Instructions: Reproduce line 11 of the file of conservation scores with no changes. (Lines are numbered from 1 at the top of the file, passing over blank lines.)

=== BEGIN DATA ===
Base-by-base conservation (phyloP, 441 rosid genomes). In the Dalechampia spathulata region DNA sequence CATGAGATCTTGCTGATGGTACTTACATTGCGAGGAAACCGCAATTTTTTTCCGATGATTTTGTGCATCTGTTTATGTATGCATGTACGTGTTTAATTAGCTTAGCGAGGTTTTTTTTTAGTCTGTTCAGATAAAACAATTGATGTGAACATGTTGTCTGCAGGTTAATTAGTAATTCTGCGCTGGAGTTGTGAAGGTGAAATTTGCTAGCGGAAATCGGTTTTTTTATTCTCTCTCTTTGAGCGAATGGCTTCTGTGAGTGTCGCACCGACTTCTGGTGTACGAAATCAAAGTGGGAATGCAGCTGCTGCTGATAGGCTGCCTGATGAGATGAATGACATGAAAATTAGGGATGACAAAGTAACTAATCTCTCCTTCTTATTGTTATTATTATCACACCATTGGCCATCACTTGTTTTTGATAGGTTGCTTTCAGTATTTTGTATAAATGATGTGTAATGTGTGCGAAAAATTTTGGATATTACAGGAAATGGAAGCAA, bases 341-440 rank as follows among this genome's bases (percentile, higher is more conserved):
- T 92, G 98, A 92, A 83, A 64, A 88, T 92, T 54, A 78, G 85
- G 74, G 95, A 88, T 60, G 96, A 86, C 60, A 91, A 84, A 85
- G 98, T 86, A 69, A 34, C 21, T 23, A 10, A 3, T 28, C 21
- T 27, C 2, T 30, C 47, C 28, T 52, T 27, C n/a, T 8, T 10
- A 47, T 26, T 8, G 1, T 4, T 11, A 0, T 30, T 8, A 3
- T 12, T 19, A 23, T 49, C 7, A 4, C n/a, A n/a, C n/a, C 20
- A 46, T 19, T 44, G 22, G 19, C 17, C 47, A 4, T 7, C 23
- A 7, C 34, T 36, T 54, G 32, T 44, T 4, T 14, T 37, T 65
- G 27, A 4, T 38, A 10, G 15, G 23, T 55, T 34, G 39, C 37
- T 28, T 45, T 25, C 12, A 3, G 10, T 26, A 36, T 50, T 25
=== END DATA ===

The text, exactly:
- T 28, T 45, T 25, C 12, A 3, G 10, T 26, A 36, T 50, T 25